The character archetypes are so true to life that everybody knows an Angela, or a Dwight, or a Michael, or a Kelly. And the paper company setting is so banal that it’s the characters’ antics, not the work of selling paper itself, that take center stage. If you want a Thanksgiving-specific episode, try season seven’s “WUPHF.com”; or, if you want one that makes your awkward Thanksgiving meal conversation seem glorious and relaxed by comparison, there’s nothing better than season four’s spine-tinglingly awkward “Dinner Party.” —Alissa Wilkinson
If that doesn’t appeal, try … Parks & Recreation (on Hulu)
Nailed It (Netflix)
Nailed It! is no ordinary baking show, and it won’t teach you much of anything. But that’s what makes it so fun. Born of the “nailed it” internet meme — a variation of the Pinterest fail in which a beautiful or elegant thing, often a cake, is portrayed side-by-side with a much less successful recreation — Nailed It! features three home bakers, usually very bad ones, competing to make two cake creations. The challenges are purposely absurdly out of reach for many professional bakers, let alone amateurs. And the results are hilariously bad — which is the point.
Some cool prizes (including $10,000) are at stake, but for the most part, Nailed It! is a comedy show, with a panel of judges that includes pastry chef Jacques Torres, the hilarious Nicole Byer, and usually some rotating random person who has no connection to baking whatsoever. There are 13 episodes total that you can watch in an afternoon. And thanks to Netflix corporate integration, one of them is a bonus episode featuring the guys from Queer Eye. —AW
If that doesn’t appeal, try … The Wine Show (on Hulu)
Jason Katims won an Emmy and considerable acclaim for his work on the five-season Friday Night Lights, a beauty of a series about small-town Texas, adolescence, and high school football. His follow-up series, Parenthood, which ran for six seasons on NBC, wasn’t quite as good. But it was close, and it’s probably a better show to watch in the throes of a food coma.
The Bravermans of the San Francisco Bay Area have very real problems with smaller stakes than those on most shows — an unexpected child here, a cancer diagnosis there — but the show succeeds at making those life-sized problems feel as important to you as they do to the Bravermans. Especially in the second through fourth seasons, the show is as good as any family drama ever made, and the cast — which includes Peter Krause, Lauren Graham, Bonnie Bedelia, and Craig T. Nelson — is stacked. There are 103 episodes, so you could almost finish the series this weekend if you did nothing else! —TV
If that doesn’t appeal, try … My So-Called Life (Hulu)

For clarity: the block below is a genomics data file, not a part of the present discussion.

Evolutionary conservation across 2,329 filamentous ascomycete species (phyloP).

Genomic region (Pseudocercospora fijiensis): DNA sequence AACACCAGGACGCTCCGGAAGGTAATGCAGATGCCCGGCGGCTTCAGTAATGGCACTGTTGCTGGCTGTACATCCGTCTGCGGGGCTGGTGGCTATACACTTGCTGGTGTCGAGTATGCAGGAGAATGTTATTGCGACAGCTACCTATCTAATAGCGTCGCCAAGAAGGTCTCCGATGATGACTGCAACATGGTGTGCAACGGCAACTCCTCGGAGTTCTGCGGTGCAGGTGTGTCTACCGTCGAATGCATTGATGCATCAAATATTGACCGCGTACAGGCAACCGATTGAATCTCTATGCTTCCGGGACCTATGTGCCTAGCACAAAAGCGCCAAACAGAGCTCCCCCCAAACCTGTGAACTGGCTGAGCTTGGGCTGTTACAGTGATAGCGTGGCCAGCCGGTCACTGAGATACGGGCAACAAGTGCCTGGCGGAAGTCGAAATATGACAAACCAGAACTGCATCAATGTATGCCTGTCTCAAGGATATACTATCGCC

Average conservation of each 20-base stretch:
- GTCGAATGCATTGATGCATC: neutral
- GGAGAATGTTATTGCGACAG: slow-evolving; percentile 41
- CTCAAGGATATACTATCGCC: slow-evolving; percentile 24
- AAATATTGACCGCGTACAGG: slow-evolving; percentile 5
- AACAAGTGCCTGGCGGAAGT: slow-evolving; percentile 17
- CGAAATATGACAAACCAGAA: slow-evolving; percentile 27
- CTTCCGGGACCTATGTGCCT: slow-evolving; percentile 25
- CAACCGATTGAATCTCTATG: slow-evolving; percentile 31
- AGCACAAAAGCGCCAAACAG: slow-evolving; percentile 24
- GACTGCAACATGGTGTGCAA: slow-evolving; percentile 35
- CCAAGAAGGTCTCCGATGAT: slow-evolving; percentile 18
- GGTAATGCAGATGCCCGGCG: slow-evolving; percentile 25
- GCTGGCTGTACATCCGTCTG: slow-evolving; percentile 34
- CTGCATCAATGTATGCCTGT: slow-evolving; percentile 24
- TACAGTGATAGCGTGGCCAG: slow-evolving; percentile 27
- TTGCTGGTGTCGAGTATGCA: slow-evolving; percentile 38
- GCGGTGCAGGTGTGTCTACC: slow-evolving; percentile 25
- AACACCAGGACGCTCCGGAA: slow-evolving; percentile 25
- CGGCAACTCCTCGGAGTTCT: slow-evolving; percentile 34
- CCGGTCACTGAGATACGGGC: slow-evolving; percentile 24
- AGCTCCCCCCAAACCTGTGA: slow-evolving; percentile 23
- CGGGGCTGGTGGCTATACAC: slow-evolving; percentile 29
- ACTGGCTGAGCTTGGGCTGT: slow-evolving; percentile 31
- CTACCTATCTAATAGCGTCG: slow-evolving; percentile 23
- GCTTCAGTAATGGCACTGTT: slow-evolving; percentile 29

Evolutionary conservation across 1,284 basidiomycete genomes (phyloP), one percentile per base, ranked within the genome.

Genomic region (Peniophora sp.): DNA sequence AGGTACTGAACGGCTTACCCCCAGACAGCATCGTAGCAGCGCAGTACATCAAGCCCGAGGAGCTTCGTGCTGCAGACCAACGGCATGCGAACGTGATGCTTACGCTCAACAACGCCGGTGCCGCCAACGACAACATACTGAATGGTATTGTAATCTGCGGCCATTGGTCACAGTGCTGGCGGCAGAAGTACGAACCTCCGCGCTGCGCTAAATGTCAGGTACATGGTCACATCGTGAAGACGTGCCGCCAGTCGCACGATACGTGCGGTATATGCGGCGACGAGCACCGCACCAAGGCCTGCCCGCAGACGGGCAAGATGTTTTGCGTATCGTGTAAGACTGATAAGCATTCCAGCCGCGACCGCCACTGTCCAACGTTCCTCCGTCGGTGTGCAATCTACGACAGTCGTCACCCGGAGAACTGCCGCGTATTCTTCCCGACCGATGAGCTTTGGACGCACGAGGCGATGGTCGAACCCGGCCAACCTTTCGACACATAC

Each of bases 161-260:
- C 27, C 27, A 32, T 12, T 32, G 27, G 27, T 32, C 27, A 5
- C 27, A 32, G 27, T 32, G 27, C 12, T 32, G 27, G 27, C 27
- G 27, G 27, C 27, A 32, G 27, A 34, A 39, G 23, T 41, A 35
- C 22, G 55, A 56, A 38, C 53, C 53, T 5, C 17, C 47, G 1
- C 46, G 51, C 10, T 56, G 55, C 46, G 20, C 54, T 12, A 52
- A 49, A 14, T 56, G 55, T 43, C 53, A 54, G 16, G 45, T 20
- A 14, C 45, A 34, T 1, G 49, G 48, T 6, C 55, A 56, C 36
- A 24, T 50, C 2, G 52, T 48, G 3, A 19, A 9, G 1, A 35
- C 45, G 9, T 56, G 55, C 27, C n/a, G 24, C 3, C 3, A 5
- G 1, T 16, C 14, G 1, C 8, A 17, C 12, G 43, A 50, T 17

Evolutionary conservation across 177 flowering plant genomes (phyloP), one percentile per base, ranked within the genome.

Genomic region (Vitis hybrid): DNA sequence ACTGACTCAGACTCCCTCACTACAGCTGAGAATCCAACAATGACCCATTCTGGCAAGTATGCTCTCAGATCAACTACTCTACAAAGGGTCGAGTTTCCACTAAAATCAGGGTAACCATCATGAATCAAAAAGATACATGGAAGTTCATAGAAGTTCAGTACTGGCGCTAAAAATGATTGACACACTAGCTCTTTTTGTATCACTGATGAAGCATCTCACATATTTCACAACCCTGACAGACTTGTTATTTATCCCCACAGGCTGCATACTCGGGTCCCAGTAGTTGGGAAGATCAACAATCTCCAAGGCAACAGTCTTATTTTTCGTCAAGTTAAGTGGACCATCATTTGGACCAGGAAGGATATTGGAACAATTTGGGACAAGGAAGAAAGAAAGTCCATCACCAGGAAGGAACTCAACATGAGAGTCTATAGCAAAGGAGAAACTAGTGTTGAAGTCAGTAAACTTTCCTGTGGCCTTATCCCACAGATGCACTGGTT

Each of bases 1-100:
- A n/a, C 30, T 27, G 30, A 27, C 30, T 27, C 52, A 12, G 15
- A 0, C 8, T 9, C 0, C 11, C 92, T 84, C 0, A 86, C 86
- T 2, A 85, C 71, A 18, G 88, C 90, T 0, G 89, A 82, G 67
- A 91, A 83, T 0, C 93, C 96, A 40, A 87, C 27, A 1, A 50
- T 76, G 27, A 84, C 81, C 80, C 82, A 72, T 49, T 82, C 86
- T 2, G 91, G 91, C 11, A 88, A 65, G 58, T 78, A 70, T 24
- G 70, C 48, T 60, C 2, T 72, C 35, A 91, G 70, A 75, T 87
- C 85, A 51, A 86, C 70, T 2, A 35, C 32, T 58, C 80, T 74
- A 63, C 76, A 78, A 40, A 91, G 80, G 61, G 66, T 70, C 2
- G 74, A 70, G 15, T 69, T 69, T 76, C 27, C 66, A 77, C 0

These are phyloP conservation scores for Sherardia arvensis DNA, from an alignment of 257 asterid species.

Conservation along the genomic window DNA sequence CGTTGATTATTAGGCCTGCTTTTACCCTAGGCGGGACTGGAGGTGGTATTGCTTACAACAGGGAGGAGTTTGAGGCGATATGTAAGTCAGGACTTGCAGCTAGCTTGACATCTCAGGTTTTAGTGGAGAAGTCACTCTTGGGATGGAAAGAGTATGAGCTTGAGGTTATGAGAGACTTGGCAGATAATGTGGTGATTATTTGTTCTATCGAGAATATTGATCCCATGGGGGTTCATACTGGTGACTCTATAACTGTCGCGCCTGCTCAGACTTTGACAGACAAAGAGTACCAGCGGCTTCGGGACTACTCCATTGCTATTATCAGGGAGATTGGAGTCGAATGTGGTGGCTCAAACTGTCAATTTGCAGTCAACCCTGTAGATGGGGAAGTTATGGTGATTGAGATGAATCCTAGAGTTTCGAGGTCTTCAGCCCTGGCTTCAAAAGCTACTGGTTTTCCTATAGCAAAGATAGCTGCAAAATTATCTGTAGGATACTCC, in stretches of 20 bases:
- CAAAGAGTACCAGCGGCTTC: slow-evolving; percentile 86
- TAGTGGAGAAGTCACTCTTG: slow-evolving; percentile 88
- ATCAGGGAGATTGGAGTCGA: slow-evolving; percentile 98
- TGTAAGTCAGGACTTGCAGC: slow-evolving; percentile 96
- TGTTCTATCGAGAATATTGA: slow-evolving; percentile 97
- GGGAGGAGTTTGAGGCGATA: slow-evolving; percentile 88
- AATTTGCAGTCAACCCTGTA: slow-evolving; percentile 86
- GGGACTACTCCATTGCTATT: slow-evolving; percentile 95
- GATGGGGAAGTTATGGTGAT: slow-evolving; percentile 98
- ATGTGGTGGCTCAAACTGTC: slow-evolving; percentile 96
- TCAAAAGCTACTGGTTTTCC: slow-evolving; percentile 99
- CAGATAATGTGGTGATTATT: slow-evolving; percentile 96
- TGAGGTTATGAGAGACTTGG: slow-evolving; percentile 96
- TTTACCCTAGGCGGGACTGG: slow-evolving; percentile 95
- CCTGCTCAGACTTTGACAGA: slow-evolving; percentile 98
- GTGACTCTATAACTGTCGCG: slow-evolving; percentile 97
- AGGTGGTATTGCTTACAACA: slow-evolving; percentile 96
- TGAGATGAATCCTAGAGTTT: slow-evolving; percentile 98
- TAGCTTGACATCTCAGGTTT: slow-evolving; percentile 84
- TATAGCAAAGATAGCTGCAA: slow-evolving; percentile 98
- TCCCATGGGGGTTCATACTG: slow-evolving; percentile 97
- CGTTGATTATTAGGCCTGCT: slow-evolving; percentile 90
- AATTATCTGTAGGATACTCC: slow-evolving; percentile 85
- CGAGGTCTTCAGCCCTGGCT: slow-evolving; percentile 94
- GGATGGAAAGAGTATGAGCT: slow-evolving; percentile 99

Property Brothers (Hulu)
Perhaps your home kitchen is currently covered in splatters of gravy and cranberry sauce. Perhaps signing up to host Thanksgiving dinner has made you painfully aware that your non-open floor plan doesn’t lend itself to the type of entertaining that everyone on HGTV seems to love so much. But don’t let your mismatched folding chairs or those pesky walls get you down.
Turn on the endlessly cheerful, cheesy charm of the Property Brothers, and let Jonathan and Drew Scott show you just how bright and airy your place could look if you had the time, money, and motivation to let them take a sledgehammer to it.
Revel in their lighthearted bickering. Play “unexpected setbacks” bingo (Asbestos! Knob and tube wiring! Something tricky with the HVAC!). Once it’s time for the big reveal, marvel at the staged bowls of fruit and open shelves and gleaming quartz countertops that would feel right at home in a Nancy Meyers movie. Then have a second helping of stuffing, try your hardest not to sweat that new red wine stain on the rug, and remind yourself that even if your abode isn’t ready for its TV debut, it gets the job done — and at this time of year, that’s all you need. —Jen Trolio
If that doesn’t appeal, try … Grand Designs (Netflix)
Sex and the City (Amazon Prime)
Watching Sex and the City is like opening up a time capsule full of dated jokes about financial irresponsibility, the novelty of fellatio, trendy restaurants, and sentences that start with “I couldn’t help but wonder…” Granted, a lot of that datedness is because it’s been 14 years since the show ended.
Even if some elements of Carrie Bradshaw and her friends’ story of navigating the big city haven’t aged particularly well, there’s still something very sweet and enjoyable about the core bits — the friendships, the terrible puns, how candidly the series approached dating and sex — that make it pleasant to watch while cooking, cleaning up, or digesting that enormous meal.
Nothing too bad ever happens, and everything, even a cancer scare or converting to Judaism for a soulmate who walked on you, is neatly resolved within in a handful of 20-something-minute episodes. —Alex Abad-Santos
If that doesn’t appeal, try … Terrace House: Opening New Doors (Netflix)
This incredibly charming family comedy has aired 47 episodes over two full seasons and a still-airing third, almost completely without major media attention. Well, here’s hoping this tiny blurb in a larger feature about shows to watch over Thanksgiving counts as “major media attention”!
Focused on the cash-strapped DiMeo family, Speechless follows what happens when they put everything on the line to get oldest son JJ, who has cerebral palsy, into a school that will provide him with the educational aide he needs to thrive. That begins with moving their lower-class family into the most rundown house in an upper-class neighborhood. Minnie Driver and John Ross Bowie are terrific as the family parents, while Micah Fowler, an actor with cerebral palsy himself, breaks ground for TV as JJ. If you enjoy the show, new episodes air Fridays on ABC. —TV
If that doesn’t appeal, try … Superstore (Hulu)
The Twilight Zone (Netflix)
What could be a better way to drift through your half-awake, post-meal hibernation period than a classic example of paranoid science fiction? Rod Serling’s original Twilight Zone ran five seasons between 1959 and 1964, with 156 episodes of wildly varying quality.
Some of these episodes are so famous at this point that they can be boiled down to, say, “The one with the monster on the plane wing” or “The one with the guy who just wants to read.” Or they might even be recognizable from a single line of dialogue — “That was a good thing you did!” or “It’s a cookbook!”
At any rate, even the bad Zones are entertaining, and the show’s cool, black and white terror becomes relevant all over again every few decades or so. Which is to say it’s relevant all over again right now. (Plus, Jordan Peele’s new version of the series launches in 2019.) —TV
If that doesn’t appeal, try … The X-Files (Hulu)